matthew herbert's "hidden sugars" from "plat du jour". all sounds made on a coke can.

(all courtesy of CBC)

Thursday, December 22, 2005

Us Little People

I just got this book out of the library and it's really cute. I think it almost has my husband wanting to convert. Carl Hiebert spent seven years befriending some Mennonite colonies in Ontario, after a hang-gliding accident left him paralyzed. They ended up trusting him enough to tell them some personal stories and let him photograph them sometimes, although it is frowned upon to have your picture taken. They say it promotes honoring a person instead of God. Here's a story from a 12 year-old girl that I thought was especially cute:
"The funniest thing that I ever heard is about a horse that bit off a Mennonite girl's braid. I imagine that she was just walking past a horse, and the horse decided that the braid looked delicious. Then, for awhile, she had just one braid. But now she is a grandmother with no braids. She still has the braid that the horse bit off. I sure hope that a horse will never bite my braid off!"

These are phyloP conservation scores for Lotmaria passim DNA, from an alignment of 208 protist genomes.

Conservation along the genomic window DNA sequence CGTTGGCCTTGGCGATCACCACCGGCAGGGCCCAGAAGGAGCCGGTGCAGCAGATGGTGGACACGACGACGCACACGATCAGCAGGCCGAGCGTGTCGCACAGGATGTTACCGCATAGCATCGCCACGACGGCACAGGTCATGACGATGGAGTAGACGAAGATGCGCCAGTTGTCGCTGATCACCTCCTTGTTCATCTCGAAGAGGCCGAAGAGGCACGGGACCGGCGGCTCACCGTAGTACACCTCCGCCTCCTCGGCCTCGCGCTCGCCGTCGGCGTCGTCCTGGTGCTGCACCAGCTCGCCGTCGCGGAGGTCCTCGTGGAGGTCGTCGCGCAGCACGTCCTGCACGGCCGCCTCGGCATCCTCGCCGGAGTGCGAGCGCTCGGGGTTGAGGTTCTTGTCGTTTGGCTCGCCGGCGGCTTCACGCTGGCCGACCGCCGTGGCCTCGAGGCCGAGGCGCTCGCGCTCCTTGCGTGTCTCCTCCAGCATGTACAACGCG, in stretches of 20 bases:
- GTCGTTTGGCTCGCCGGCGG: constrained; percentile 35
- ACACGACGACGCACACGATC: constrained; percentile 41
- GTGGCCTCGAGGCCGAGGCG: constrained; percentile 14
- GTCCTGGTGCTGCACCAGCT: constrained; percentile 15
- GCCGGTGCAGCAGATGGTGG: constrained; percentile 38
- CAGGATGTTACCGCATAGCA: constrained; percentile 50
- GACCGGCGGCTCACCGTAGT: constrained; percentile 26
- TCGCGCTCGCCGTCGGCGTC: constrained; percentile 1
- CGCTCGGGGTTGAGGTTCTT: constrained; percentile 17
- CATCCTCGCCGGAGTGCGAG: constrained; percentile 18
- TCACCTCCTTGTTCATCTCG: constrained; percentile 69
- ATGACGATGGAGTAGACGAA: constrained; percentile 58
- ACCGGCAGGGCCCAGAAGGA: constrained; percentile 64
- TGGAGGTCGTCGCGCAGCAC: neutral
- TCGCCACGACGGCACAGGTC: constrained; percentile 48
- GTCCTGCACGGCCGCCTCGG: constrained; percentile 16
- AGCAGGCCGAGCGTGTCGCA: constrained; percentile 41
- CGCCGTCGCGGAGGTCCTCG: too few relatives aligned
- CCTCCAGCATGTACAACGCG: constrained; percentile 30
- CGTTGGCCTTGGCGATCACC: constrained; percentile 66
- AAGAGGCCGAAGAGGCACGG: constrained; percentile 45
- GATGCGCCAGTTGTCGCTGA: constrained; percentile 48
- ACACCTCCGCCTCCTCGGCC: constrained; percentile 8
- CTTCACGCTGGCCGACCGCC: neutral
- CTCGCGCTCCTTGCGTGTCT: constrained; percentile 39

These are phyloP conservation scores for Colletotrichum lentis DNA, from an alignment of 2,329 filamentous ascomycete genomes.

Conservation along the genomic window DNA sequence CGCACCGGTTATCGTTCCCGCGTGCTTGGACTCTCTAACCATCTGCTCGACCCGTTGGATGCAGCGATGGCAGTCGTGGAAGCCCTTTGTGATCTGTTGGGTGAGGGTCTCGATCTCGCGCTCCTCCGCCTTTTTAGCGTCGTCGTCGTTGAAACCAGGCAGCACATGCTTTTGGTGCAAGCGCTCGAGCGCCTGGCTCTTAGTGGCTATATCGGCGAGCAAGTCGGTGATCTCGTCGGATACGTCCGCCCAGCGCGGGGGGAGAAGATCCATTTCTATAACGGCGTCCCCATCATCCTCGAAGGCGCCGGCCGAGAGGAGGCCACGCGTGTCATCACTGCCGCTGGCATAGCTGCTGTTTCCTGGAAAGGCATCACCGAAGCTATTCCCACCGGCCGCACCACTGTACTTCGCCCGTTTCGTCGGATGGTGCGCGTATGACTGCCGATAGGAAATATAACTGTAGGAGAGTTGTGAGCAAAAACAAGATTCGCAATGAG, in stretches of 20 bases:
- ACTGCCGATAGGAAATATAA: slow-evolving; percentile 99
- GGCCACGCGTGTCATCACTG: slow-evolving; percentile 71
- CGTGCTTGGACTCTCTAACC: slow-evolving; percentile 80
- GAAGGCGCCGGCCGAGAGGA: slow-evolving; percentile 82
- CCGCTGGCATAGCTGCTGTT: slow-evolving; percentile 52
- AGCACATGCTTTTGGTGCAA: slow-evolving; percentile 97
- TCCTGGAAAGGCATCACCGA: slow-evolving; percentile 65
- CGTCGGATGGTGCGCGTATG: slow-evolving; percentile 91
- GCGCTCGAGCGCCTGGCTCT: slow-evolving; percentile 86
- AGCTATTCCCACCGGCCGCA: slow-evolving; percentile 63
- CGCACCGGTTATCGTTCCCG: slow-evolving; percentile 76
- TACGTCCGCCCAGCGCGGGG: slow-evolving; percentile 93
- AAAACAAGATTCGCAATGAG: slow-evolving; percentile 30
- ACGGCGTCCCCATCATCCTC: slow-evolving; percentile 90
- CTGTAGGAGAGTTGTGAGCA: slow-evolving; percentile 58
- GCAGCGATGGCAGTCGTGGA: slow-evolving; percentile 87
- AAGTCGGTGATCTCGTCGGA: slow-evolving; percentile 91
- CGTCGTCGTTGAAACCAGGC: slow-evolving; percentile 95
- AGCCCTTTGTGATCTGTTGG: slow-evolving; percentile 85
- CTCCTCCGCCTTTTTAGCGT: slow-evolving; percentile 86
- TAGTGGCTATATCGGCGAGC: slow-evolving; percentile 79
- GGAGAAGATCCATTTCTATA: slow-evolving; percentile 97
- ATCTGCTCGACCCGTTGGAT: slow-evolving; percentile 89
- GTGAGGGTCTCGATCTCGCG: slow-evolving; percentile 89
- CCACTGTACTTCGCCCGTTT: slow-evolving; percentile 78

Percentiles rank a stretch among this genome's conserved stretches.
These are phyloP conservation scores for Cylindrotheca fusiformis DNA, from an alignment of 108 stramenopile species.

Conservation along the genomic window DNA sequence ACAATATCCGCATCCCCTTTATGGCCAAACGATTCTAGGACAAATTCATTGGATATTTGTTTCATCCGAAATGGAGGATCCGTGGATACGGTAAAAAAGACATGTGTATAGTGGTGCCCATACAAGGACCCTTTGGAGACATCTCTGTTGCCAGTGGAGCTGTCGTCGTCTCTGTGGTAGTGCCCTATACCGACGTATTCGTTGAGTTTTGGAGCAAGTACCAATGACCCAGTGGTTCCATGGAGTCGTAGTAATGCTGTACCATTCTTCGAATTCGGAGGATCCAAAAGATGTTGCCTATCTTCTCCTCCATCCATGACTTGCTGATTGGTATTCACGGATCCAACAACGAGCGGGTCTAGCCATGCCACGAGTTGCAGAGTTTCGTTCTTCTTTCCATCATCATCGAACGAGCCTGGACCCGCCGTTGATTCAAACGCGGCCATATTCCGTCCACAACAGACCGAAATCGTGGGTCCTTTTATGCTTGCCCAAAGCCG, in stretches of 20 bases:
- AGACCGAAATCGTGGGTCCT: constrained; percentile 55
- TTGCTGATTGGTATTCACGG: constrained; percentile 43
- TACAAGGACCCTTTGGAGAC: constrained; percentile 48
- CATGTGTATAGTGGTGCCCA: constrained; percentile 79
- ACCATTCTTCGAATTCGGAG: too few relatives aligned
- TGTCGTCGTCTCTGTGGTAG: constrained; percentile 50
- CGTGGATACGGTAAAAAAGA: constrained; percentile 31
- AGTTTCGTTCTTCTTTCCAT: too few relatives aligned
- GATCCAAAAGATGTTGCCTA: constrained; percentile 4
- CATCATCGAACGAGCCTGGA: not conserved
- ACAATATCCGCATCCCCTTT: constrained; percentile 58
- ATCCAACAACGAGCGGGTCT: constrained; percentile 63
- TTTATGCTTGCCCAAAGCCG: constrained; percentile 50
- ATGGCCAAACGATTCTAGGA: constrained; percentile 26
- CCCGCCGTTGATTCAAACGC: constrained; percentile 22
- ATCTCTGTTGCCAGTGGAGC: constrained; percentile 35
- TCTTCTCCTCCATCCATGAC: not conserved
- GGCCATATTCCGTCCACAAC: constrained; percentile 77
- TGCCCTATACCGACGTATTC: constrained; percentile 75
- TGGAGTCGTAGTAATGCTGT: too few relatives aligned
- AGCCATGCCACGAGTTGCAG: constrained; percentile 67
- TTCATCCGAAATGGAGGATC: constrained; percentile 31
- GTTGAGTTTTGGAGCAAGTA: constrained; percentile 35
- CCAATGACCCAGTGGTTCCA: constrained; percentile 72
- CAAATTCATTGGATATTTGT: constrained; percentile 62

Wednesday, December 21, 2005

Monday, December 19, 2005


I've been poisoning my mind this year with a lot of gossip magazines. My husband gets them free from his work sometimes, so in my defence, I'm not actually purchasing them. I know way too much about Brad and Angelina's courtship and about Nick and Jessica's break-up. It's disgusting, especially since I could have been spending that time flipping through one of the really great magazines that he gets, like Mother Earth News.

Sunday, December 18, 2005


A snowflake under a microscope.

Here is a chance to make your own snowflake. Hours of fun for the whole family.

Saturday, December 17, 2005

The Alchemist

I finally started reading this last night. Paulo Coelho is so digestable. Maybe it is because it has been translated, but the writing isn't pretentious, it doesn't use unnecessarily complicated language. It's simple, yet it conveys a lively picture in your mind of what you are reading. The Alchemist is about a young man who has become a shepherd because he wants to travel. A series of omens leads him on a path to discover his "Personal Legend". Another book of his, Veronica Decides to Die, is one of my favorite. Anyone that I have recommended it to who has read it, agress that it is a wonderful book. His website: